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I am just starting to use Java. I am using NetBeans and inside my .pkg1 file I have two .java files. I am doing the Coursera course on Algorithms by the way, so my code references that:

CourseraAlgorithmsWeek1.java

package coursera.algorithms.week.pkg1;

public class CourseraAlgorithmsWeek1 {
    public static void main(String[] args) {
        QuickFindUF mystuff(10); // DOES NOT WORK!
    }  
}

QuickFindUF.java

public class QuickFindUF {
    private int[] id;

    public QuickFindUF(int N){
        id = new int[N];
        for(int i =0; i< N; i++){
            id[i] = i;
        }
    }
}

My problem is that the first line in my main function does not recognize the QuickFindUF object creation. I read that I need to compile the second file into a .class file, and then into a .jar file. How can I do this with netbeans?

I also read a bit about the Classpath. Can I only add .jar files to the classpath?

share|improve this question
    
you could put them in the same package. –  Hunter McMillen Aug 14 '12 at 16:41
1  
Do you have the same package declaration at the top of QuickFindUF's file? If the package declarations don't match then you have to do an import to get the names in scope (unless you want to use the fully-qualified name). –  DaoWen Aug 14 '12 at 16:42
    
does the QuickFindUF.java have the same package declaration? –  ChadNC Aug 14 '12 at 16:42
    
Your problem is not about using 2 classes in Java but initialize a class instance. You're doing it the C++ way, su-'s answer shows how to solve your problem. –  Luiggi Mendoza Aug 14 '12 at 16:49
    
The first comment scratches the itch. Use the import statement if class CuickFindUF is in another package. As other commenters say, you are using C++ syntax. –  mozillanerd Aug 14 '12 at 17:15

4 Answers 4

up vote 7 down vote accepted

change

QuickFindUF mystuff(10);

to

QuickFindUF mystuff = new QuickFindUF(10);
share|improve this answer
1  
Ah—it's C++ syntax! –  DaoWen Aug 14 '12 at 16:43
    
Nice spot! Totally missed it! –  StepTNT Aug 14 '12 at 16:43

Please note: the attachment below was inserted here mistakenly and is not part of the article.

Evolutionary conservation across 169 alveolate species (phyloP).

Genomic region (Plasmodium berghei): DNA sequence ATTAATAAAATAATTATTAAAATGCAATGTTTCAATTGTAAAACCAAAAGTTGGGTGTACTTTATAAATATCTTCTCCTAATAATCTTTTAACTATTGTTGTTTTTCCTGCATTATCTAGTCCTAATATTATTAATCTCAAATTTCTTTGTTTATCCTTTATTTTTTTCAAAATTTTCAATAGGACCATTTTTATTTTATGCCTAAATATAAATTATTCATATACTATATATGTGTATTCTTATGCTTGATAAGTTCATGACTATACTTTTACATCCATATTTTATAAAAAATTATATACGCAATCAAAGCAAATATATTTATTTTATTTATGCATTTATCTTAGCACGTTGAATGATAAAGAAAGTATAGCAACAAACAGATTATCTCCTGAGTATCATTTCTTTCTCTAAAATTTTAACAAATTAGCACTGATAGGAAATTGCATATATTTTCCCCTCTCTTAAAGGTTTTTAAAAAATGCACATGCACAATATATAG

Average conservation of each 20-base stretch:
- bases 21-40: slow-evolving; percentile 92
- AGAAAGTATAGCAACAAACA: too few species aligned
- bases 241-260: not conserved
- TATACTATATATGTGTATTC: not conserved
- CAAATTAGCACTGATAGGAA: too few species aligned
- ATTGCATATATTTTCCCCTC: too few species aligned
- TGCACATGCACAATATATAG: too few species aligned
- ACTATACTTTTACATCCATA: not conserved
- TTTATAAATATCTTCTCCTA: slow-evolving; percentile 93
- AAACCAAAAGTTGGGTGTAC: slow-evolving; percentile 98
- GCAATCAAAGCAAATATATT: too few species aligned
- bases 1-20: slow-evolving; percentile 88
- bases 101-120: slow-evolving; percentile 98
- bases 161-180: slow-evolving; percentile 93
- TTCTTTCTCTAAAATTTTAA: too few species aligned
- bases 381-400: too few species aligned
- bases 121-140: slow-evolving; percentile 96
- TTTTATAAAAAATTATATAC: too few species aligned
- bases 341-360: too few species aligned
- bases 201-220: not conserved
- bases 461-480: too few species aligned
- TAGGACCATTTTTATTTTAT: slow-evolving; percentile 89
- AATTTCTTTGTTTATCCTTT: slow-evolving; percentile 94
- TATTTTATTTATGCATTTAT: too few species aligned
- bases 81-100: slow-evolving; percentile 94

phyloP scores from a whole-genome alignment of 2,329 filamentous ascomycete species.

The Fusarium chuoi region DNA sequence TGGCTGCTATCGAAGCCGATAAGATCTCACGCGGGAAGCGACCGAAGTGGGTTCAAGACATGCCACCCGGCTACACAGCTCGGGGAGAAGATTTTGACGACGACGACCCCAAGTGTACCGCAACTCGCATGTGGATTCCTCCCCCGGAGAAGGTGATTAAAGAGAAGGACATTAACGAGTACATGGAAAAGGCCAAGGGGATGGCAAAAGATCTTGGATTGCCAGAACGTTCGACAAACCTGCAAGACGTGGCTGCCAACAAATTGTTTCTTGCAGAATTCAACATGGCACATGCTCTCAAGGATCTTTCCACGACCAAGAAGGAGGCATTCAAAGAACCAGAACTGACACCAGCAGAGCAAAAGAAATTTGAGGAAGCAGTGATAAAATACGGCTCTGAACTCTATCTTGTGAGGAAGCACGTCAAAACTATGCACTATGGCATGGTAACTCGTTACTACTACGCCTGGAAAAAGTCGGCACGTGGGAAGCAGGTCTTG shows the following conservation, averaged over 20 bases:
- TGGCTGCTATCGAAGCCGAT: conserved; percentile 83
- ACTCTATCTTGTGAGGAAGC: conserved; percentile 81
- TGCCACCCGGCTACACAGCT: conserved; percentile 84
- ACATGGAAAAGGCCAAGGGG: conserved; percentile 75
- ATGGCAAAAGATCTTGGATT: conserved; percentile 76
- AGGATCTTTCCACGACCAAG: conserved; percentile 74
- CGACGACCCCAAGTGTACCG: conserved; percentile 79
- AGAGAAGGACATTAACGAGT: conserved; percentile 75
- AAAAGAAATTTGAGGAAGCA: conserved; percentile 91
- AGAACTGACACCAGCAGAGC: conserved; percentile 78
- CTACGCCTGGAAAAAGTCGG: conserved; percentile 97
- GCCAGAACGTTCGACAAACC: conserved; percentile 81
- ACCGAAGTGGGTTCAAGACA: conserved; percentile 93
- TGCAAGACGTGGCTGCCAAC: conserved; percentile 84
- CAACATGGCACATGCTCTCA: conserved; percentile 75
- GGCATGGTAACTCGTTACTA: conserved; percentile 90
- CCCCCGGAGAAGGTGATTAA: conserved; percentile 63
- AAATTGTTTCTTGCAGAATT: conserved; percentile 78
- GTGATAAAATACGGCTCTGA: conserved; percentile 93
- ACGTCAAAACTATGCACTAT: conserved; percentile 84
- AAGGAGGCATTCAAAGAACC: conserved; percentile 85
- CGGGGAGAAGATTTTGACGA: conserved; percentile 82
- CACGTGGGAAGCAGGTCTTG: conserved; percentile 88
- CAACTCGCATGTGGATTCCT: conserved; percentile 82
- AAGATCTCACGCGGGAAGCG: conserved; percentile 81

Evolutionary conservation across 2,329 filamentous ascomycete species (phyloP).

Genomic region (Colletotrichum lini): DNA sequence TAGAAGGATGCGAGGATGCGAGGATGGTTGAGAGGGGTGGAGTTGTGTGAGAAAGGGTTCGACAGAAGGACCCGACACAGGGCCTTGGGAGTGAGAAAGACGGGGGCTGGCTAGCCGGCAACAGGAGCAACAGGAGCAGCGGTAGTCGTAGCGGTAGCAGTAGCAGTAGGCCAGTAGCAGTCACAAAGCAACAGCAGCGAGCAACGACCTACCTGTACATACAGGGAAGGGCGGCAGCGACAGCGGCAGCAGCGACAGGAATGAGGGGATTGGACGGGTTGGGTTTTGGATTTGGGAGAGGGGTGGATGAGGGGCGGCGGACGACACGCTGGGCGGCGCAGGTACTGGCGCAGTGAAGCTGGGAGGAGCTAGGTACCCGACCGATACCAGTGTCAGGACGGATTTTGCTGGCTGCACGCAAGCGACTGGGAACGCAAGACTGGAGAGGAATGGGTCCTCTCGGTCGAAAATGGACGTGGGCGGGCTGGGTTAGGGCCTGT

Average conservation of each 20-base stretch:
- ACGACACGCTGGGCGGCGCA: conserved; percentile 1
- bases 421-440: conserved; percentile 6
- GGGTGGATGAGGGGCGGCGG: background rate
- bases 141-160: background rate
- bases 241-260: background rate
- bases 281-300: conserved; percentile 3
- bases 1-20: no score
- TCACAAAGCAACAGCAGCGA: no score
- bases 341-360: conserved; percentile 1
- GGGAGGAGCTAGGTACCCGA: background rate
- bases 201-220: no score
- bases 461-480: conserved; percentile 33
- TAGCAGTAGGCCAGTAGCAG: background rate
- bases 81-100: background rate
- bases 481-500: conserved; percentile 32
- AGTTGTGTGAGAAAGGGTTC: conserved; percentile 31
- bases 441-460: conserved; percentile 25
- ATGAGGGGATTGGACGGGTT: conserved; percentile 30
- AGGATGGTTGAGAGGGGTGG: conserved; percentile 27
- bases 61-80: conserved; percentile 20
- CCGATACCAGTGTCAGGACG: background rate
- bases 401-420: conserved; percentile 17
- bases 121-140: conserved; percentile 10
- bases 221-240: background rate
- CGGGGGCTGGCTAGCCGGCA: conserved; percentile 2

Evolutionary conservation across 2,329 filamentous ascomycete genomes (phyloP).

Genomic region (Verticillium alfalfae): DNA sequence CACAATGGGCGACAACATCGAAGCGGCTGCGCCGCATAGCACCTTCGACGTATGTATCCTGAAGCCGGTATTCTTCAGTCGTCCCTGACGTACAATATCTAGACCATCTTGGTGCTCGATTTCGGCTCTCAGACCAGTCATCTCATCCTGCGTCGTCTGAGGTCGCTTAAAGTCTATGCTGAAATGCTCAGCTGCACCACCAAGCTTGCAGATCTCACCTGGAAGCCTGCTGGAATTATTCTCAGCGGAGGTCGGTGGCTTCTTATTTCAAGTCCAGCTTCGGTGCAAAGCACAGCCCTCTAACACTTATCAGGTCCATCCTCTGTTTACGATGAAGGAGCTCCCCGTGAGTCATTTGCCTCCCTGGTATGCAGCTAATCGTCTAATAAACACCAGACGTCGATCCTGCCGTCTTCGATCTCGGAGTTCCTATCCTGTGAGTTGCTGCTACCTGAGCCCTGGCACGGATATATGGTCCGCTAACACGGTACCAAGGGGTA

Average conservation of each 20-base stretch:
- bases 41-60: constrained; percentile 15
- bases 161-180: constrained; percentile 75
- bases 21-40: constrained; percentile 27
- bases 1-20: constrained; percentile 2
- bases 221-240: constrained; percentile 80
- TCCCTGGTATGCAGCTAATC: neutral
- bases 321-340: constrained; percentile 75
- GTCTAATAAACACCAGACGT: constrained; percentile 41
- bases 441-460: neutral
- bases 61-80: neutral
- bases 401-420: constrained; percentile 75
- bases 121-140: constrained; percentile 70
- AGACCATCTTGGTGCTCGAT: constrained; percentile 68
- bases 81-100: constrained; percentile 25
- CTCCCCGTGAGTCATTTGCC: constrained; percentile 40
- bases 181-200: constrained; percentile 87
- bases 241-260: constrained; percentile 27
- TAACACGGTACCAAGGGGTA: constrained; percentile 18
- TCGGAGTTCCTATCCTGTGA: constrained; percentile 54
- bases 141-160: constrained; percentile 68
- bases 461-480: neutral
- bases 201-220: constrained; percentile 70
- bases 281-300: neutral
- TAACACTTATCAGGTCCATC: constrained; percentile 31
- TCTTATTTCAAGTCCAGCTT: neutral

Move QuickFindUF.java to the same package of your main class by adding

package coursera.algorithms.week.pkg1;

before class definition.

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The files must be in the same directory too. –  Luiggi Mendoza Aug 14 '12 at 16:42
    
He's working with Netbeans. I don't think he's got to deal with directories as the IDE manages everthing into a project, but thanks for adding this info! –  StepTNT Aug 14 '12 at 16:44
    
Is a package identical to a directory for Netbeans? –  barnone Aug 14 '12 at 16:52
    
Yes, in JAVA packages are basically folders. If you create a new package into you NetBeans project, it will create a new folder. For example, package org.yourcompany.utils will be located at ../NetBeans Projects/yourproject/src/org/yourcompany/utils –  StepTNT Aug 14 '12 at 17:08

You can add a directory to the classpath as well. You could do something like

export CLASSPATH = "."

and that would include the directory you are currently in. This should allow you to compile and execute code in that directory.

If the classpath is set correctly, you can either move the QuickFindUF class to the coursera.algorithms.week.pkg1 package by adding this declaration at the top of the page:

package coursera.algorithms.week.pkg1;

or, you can import the class by using the declaration:

import coursera.algorithms.week.pkg1.CourseraAlgorithmsWeek1;
share|improve this answer
    
Is the export command in a command line interface? Or can I do that using Netbeans GUI? Thanks! –  barnone Aug 14 '12 at 16:51
    
That is a command line interface using bash in unix. If you are using netbeans, your classpath is most likely set - but you can verify by using these steps: stackoverflow.com/questions/7598623/… –  jcern Aug 14 '12 at 17:12

1. Use Composition.

QuickFindUF  q = new QuickFindUF();
q.mystuff(10);
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